General Note: In the series University of Florida Digital Collections.
General Note: Includes vita.
Bibliography: Includes bibliographical references.
Source of Description: Description based on online resource; title from PDF title page.
Source of Description: This bibliographic record is available under the Creative Commons CC0 public domain dedication. The University of Florida Libraries, as creator of this bibliographic record, has waived all rights to it worldwide under copyright law, including all related and neighboring rights, to the extent allowed by law.
Statement of Responsibility: by Amrutha Pattamatta.
Thesis: Thesis (M.S.)--University of Florida, 2013.
Local: Adviser: Ormerod, Brandi K.
Local: Co-adviser: Fernandez-Funez, Pedro.
Electronic Access: RESTRICTED TO UF STUDENTS, STAFF, FACULTY, AND ON-CAMPUS USE UNTIL 2015-05-31

Record Information

Source Institution: UFRGP
Rights Management: Applicable rights reserved.
Classification: lcc - LD1780 2013
System ID: UFE0045560:00001


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1 USING DROSOPHILA TO EVALUATE THE NEUROTOXICITY AND MISFOLDING INDUCED BY TWO PATHOGENIC MUTATIONS ON HELIX 3 OF THE PRION PROTEIN By AMRUTHA PATTAMATTA A THESIS PRESENTED TO THE GRADUATE SCHOOL OF THE UNIVERSITY OF FLORIDA IN PARTIAL F UL FILLMENT OF THE REQUIREMENTS FOR TH E DEGREE OF MASTER OF SCIENCE UNIVERSITY OF FLORIDA 2013

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2 2013 Amrutha Pattamatta

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3 To Mom, Dad and Pritham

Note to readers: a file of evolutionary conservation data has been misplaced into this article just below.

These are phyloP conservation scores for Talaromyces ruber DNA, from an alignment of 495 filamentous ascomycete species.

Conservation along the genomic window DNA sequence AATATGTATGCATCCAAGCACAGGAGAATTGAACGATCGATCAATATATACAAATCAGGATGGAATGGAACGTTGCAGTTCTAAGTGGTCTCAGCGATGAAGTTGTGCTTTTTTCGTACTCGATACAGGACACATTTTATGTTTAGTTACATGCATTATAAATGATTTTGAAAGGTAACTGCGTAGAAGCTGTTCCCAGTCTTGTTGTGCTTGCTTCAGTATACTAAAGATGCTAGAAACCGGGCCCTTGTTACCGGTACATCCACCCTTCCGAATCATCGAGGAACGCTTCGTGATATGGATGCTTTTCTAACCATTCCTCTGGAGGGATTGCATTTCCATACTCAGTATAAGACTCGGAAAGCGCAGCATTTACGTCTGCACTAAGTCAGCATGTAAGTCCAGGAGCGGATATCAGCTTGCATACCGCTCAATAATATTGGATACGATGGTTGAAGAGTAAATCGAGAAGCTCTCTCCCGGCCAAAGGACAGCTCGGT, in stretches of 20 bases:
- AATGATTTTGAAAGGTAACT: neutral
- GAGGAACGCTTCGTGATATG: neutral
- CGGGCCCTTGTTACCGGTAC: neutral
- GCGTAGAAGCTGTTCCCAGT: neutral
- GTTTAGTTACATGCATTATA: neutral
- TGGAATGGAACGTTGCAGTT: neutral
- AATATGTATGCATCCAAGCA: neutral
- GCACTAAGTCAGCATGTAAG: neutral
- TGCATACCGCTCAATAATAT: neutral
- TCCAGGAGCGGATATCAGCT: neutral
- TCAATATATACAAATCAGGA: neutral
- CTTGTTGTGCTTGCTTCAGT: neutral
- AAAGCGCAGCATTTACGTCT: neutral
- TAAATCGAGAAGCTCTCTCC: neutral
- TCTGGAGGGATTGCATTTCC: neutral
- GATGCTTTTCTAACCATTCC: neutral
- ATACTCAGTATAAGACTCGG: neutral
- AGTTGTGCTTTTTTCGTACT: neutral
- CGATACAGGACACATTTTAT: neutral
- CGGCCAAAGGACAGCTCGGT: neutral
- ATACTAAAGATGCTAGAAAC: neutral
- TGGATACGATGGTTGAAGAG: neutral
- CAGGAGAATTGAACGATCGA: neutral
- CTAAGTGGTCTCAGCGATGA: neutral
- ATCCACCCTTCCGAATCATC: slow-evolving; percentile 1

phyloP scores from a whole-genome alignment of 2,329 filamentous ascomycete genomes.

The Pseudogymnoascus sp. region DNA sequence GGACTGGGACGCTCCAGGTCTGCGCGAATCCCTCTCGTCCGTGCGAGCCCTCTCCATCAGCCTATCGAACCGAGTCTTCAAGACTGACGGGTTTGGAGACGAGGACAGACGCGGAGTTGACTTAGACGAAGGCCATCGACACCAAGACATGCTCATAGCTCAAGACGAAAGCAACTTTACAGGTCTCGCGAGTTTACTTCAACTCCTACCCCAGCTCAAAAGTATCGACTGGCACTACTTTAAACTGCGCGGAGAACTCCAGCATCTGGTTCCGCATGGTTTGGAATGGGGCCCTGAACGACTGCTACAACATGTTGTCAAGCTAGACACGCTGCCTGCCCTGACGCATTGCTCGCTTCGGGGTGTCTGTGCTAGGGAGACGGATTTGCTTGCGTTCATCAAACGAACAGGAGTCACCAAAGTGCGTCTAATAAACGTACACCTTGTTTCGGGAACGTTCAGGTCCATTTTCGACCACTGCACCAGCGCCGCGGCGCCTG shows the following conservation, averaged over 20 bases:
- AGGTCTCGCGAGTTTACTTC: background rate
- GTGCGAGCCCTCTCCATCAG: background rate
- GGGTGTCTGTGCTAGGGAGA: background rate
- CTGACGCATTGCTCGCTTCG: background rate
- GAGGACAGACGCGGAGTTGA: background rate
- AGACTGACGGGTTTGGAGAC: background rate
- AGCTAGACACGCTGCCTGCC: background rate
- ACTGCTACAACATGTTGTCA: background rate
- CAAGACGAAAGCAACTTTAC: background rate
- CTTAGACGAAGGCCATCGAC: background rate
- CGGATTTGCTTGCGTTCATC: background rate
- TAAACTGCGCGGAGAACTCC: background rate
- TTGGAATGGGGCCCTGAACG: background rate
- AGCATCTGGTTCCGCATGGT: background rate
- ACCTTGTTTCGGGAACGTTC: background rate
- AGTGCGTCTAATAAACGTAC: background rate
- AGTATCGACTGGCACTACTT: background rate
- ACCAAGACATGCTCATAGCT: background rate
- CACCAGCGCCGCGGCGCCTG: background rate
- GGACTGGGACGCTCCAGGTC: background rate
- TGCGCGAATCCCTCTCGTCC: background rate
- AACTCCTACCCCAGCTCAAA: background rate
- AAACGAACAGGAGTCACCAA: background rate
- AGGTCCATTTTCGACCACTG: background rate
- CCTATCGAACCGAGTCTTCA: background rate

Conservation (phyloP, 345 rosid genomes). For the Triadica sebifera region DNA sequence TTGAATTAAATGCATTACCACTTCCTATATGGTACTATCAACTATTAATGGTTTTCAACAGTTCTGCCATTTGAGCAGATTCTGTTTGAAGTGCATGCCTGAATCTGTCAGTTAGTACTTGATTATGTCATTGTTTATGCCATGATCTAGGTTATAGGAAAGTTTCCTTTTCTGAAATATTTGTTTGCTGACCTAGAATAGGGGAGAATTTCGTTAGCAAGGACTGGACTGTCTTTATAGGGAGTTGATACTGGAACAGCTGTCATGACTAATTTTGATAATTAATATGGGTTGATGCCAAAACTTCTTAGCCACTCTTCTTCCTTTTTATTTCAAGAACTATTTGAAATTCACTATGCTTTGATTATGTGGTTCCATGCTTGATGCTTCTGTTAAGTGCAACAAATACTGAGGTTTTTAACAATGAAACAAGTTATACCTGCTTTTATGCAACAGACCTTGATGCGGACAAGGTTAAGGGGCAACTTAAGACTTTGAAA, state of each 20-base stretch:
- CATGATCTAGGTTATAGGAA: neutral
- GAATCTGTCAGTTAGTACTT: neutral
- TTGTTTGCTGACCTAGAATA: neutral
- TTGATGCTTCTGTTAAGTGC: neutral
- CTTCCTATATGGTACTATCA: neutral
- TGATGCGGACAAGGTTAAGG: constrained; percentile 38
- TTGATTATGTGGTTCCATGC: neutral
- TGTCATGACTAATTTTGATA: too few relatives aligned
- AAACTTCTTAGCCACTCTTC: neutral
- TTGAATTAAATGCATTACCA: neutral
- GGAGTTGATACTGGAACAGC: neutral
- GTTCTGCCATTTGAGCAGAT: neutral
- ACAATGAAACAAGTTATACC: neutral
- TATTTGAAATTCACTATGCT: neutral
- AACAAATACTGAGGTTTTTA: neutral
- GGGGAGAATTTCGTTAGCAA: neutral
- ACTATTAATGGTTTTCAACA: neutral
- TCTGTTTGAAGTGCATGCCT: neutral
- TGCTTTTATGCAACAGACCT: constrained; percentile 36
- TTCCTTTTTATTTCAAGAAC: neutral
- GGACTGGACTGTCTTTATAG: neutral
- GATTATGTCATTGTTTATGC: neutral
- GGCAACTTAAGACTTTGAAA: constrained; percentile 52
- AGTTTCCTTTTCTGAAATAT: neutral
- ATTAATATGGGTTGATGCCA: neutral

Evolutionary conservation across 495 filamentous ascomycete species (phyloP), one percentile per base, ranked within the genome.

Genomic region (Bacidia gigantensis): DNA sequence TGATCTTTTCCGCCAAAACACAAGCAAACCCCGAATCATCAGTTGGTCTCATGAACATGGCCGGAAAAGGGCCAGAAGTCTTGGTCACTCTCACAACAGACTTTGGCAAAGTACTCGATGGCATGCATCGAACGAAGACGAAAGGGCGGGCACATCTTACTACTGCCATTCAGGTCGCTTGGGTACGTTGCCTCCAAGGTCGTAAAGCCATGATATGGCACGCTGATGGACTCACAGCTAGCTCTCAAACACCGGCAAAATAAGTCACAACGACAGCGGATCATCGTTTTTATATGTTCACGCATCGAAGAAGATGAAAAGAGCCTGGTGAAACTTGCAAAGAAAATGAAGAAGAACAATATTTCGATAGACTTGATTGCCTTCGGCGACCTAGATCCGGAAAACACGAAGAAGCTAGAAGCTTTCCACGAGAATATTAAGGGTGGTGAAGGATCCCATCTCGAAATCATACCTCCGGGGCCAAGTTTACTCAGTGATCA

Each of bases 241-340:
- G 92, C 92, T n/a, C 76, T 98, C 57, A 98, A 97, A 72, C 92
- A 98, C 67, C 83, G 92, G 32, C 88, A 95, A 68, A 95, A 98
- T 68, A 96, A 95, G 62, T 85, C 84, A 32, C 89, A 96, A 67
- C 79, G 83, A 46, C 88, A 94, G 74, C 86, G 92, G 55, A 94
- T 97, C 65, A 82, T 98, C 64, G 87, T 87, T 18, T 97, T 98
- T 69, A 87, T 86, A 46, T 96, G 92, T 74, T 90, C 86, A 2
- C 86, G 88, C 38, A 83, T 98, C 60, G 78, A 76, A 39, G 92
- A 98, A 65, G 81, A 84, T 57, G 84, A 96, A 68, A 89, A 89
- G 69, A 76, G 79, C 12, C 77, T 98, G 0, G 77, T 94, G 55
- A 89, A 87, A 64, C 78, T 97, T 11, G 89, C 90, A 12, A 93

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4 ACKNOWLEDGMENT Acknowledgment, it is said would bring in recognition to the acknowledged. But these few lines written here are not with that purpose but, to express in a small way, a sense of gratitude to all concerned. At the outset, I would like to thank Dr. Pedro Fernandez Funez, for trusting m y ability as a student and a researcher, for accepting me in the lab, for supporting me financially, for understanding my working style and motivating me accordingly, and for leading me by example. I am affirmative that the lessons I have learnt from him, will help me in the sunniest and the gloomiest of days. I am extremely grateful to Dr. Pedro Fernandez Funez and Dr. Diego Rincon Limas, for being relentless sources of guidance and support and for providing all of us with an excellent atmosphere for doin g research. I am thankful to my committee members Dr Brandi K Ormerod and Dr Benjamin Keselowsky for their encouraging words, thoughtful criticism, time and attention during busy semesters. I feel extremely lucky to have had the opportunity to work al ongside several wonderful c olleagues. Special thanks to Jonatan, for teaching me more than the realms of a textbook, for unobtrusively looking over my shoulder, for being my noise absorber and for teaching me the most important thing about Spanish culture, to work hard all day, party harder all night and return to work the next day to keep it going. I would also like to thank Yan, Alfonso and Kurt for all the technical help and support throughout my stay here. My gratitude also goes to Swati, for being my f riend, colleague and sound board, most often all at the same time Krishanu, for teaching me how beautiful our work lives are with the c raziest music in the background and Jose, for cracking me up in the hardest of days and for loving my cooking. I would a lso like to thank Deanna for saving my soul with the dissections just when I bega n to feel like a mass murderer, Sally,